Papal assassin warns Pope Benedict his 'life is in danger' if he visits Turkey | News | This is London
Pope Benedict faces a growing chorus of demands to make an unequivocal apology for remarks seen as portraying Islam as a violent faith, despite attempts by Western leaders and churchmen to defuse the crisis.
The calls came as it emerged papal hitman Mehmet Ali Agca, who is serving a life sentence for the attempted assassination of Pope John Paul II in May 1981, has written to Pope Benedict XVI from jail, warning him not to go to Turkey as planned in November in the light of his remarks.
Agca, a Turk gave his ominous warning in a letter to an Italian daily newspaper.
In a telegram to the order of an Italian nun killed in Somalia who may be the crisis' first victim, the Pope hoped her sacrifice would help build "real fraternity among people with reciprocal respect of everyone's religious convictions".
But the deluge of criticism and threats continued. Italian media said an al Qaeda group in Egypt called for the German-born Pope, who is 79, to be punished by strict Islamic sharia law for insulting their religion. An al Qaeda umbrella group in Iraq has also vowed war on "worshippers of the cross".
Workers at Turkey's Directorate General for Religious Affairs, or Diyanet, petitioned for the arrest of the Pontiff when he makes a scheduled visit to Turkey in November.
They held banners saying "Either apologise or don't come". The Pope's comments annoyed the Turkish government but there are no plans yet to cancel the trip.
In Iraq, where an effigy of the Pope was burnt on Monday, parliament speaker Mahmoud al-Mashhadani called his apology "inadequate and not commensurate with the moral damage caused to Muslims' feelings".
The Grand Mufti of the Palestinian Territories, Sheikh Mohammad Hussein, said the Pope must make "a personal and clear apology to 1.5 billion Muslims in this world for the insult caused by his lecture..."
In his two page letter to leading Italian Rome based daily La Repubblica, Agca, who was a member of the Turkish terrorist cell the White Wolves, wrote: "Pope Ratzinger listen to someone who knows these things very well.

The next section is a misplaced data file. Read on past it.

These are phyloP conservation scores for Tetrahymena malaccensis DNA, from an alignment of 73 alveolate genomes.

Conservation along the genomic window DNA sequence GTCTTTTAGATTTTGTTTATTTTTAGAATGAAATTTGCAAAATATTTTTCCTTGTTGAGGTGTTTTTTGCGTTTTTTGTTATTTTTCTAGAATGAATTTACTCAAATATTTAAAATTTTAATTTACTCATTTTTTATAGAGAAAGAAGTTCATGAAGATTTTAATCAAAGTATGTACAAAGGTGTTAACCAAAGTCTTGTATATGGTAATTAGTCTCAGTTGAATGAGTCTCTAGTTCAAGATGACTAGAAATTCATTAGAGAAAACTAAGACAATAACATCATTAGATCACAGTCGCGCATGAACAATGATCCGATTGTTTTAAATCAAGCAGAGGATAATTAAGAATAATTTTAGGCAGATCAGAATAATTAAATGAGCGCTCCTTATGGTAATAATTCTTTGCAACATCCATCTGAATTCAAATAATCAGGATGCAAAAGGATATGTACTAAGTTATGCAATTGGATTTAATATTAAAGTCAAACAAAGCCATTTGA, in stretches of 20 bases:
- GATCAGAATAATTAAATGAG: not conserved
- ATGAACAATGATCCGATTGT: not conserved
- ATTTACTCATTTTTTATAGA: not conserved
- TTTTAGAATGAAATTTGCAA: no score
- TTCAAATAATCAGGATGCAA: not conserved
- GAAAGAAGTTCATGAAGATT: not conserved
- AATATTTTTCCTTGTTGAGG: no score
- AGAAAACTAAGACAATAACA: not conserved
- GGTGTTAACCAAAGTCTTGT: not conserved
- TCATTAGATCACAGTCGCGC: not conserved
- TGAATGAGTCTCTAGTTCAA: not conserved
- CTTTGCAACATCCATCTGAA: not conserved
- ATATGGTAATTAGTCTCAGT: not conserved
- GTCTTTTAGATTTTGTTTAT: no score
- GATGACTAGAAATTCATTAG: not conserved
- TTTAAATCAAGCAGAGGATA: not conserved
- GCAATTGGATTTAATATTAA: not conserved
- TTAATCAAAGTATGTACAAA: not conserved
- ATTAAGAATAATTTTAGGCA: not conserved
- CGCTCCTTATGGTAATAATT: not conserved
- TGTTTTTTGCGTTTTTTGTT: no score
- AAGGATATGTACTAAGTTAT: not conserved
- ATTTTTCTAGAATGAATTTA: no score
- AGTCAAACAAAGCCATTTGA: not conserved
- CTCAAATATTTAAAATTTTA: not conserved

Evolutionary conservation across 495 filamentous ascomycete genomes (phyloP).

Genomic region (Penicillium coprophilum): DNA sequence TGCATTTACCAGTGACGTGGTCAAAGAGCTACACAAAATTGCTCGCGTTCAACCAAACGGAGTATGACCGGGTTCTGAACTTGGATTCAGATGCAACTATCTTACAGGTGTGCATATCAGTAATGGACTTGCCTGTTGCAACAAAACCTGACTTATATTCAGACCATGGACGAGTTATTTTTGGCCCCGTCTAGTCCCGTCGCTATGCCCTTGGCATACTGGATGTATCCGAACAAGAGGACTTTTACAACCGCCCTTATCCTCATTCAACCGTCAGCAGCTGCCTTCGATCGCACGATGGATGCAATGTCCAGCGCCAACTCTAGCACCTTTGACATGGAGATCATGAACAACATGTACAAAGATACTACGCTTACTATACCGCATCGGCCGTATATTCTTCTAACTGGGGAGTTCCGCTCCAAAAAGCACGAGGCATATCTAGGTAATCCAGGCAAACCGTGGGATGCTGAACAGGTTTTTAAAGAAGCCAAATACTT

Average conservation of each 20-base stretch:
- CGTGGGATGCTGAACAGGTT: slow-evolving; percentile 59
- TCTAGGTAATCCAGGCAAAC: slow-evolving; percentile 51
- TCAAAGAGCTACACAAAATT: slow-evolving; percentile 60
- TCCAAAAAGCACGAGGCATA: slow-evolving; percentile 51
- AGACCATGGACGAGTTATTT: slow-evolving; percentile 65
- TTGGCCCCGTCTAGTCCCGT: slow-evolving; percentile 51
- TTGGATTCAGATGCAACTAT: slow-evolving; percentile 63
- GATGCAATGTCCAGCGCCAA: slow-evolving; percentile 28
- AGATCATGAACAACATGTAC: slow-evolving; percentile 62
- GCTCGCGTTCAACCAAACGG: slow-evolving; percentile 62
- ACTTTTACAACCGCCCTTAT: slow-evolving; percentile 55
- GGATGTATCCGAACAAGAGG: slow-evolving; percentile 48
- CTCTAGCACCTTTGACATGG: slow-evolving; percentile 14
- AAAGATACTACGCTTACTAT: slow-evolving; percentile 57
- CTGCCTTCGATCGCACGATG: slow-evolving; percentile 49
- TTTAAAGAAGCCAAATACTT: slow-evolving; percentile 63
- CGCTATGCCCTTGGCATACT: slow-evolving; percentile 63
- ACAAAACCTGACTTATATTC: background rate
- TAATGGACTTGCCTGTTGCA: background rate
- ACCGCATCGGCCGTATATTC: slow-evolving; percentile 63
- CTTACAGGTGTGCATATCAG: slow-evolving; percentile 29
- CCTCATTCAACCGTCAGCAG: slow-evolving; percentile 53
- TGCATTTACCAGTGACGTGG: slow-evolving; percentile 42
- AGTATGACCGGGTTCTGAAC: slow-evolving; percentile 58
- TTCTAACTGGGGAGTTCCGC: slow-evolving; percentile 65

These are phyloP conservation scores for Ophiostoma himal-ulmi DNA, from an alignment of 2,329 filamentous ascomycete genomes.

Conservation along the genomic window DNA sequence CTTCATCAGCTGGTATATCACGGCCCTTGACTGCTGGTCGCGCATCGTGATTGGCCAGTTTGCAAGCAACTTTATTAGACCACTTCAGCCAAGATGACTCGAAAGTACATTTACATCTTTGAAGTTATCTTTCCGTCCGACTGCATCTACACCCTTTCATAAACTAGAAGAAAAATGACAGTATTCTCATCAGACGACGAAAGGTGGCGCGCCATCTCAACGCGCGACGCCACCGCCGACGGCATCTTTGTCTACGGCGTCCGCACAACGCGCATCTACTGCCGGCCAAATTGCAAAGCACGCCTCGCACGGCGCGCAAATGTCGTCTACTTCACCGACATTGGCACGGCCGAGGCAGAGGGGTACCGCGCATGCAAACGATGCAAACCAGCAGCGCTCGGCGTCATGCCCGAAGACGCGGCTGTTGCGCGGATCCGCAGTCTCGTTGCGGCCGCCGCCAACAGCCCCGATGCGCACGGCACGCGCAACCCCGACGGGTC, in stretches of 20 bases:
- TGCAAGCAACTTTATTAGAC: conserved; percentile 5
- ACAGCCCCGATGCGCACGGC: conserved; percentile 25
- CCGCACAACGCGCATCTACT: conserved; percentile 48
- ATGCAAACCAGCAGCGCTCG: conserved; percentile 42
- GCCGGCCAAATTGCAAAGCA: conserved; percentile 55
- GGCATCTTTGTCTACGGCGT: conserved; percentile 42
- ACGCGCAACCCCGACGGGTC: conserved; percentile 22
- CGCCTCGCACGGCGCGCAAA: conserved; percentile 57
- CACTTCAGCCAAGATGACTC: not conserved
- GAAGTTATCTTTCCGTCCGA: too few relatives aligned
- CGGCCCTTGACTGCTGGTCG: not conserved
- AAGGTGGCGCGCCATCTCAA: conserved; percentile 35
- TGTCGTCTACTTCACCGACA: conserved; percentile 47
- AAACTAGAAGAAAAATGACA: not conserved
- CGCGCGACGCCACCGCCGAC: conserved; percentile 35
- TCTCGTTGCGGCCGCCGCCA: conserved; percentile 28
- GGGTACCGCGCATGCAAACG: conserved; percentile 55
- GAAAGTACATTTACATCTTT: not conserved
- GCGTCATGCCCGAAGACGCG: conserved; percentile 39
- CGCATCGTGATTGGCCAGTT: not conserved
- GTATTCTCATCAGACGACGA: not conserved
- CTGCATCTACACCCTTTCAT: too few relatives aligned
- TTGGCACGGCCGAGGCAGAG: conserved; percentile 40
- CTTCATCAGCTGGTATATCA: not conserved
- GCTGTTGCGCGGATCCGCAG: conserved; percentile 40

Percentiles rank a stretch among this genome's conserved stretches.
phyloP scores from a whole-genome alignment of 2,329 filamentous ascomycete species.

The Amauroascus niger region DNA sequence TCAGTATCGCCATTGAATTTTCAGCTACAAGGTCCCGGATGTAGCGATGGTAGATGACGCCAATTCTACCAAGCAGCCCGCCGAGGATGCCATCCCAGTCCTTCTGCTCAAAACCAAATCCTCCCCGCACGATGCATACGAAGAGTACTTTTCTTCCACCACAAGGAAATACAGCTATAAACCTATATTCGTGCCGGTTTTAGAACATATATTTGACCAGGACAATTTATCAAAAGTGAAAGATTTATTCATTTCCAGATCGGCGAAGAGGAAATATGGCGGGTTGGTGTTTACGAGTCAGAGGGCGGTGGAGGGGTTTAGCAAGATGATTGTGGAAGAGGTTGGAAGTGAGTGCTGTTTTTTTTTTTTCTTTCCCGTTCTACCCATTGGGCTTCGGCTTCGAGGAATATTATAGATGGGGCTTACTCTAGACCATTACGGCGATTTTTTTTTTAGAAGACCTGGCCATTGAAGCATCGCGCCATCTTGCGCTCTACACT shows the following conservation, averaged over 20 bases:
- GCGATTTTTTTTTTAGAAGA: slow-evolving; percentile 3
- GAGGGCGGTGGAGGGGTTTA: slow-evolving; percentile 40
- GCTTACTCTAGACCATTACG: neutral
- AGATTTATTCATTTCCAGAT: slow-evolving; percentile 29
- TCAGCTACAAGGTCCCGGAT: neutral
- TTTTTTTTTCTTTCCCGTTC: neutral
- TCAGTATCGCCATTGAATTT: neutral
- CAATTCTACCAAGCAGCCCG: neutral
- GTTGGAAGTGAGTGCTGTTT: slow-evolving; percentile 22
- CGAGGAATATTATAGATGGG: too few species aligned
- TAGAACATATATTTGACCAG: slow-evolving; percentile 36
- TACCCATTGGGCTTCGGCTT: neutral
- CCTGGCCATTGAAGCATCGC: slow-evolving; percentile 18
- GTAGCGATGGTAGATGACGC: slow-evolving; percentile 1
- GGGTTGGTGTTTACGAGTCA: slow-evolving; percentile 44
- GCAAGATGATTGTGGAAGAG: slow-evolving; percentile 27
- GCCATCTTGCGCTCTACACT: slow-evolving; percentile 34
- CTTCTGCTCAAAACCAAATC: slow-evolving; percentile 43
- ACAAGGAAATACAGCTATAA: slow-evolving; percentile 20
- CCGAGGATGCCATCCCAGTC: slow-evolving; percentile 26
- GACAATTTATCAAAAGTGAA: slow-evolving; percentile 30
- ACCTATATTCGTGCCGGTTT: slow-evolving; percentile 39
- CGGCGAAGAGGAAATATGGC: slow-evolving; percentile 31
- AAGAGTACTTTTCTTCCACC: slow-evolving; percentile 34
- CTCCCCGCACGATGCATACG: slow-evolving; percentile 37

"Your life is in danger. You absolutely must not come to Turkey. Pope Benedict you must know that between 1980 and 2000 I was in contact with various Western intelligence services and with the Vatican.
"In those twenty tears I learnt many things and I came into possession of many classified secrets."
The letter closed with Agca imploring Pope Benedict to resign for his own safety he wrote: "For your own welfare you must make a grand gesture of honour and resign.
"Then you must return to your native land (Germany) and in your place an Italian cardinal can be elected Pope, possibly (cardinal Dionigi) Tettamanzi or (cardinal Tarcisio) Bertone.
"Then the Vatican should become a centre of peace and fraternity. The world has a need of this it does not need hatred and vendetta."
Agca was jailed for his attempted assassination of Pope John Paul II in St Peter's Square in May 1981 and in 2000 he was allowed to return to Turkey to serve the rest of his sentence.
Earlier this year he was briefly freed from his life sentence after a judge released him but after a huge outcry he was jailed again within days and is now at Istanbul's Kartal Maltepe jail and not due for release until 2012.
In Italy, politicians and churchmen defended the Pope and said his words were taken out of context and his explanation was quite clear.
Vatican newspaper L'Osservatore Romano published it in Arabic on its front page to try to clarify his meaning.
But while some Muslim clerics say the alleged insults are the latest skirmish in a new Western 'crusade' against Islam, some Catholic churchmen say the Pontiff's words have been purposefully twisted by militant Muslims.
"We pray for the Pope whose words have been maliciously interpreted," Cardinal Crescenzio Sepe said in Naples at the annual 'miracle' of fourth century Saint Gennaro, whose blood turns from powder to liquid in what is seen as a good omen.
The head of Australia's 5.1 million-strong Catholic church went as far as to say that violent reaction "justified one of Pope Benedict's main fears" about Islam.
Cardinal George Pell said this showed "the link for many Islamists between religion and violence, their refusal to respond to criticism with rational arguments, but only with demonstrations, threats and actual violence". Local Muslims called Pell's comments 'unhelpful'.
I had to copy one person'a comment about this article in thisislondcon.co.uk:
"I ask you one thing, now that the Pope has been insulted, blamed, threatened with death, why dont the Catholics riot in the streets?
- Rul Antal, germany"
Ha ha ha! Thanks Rul!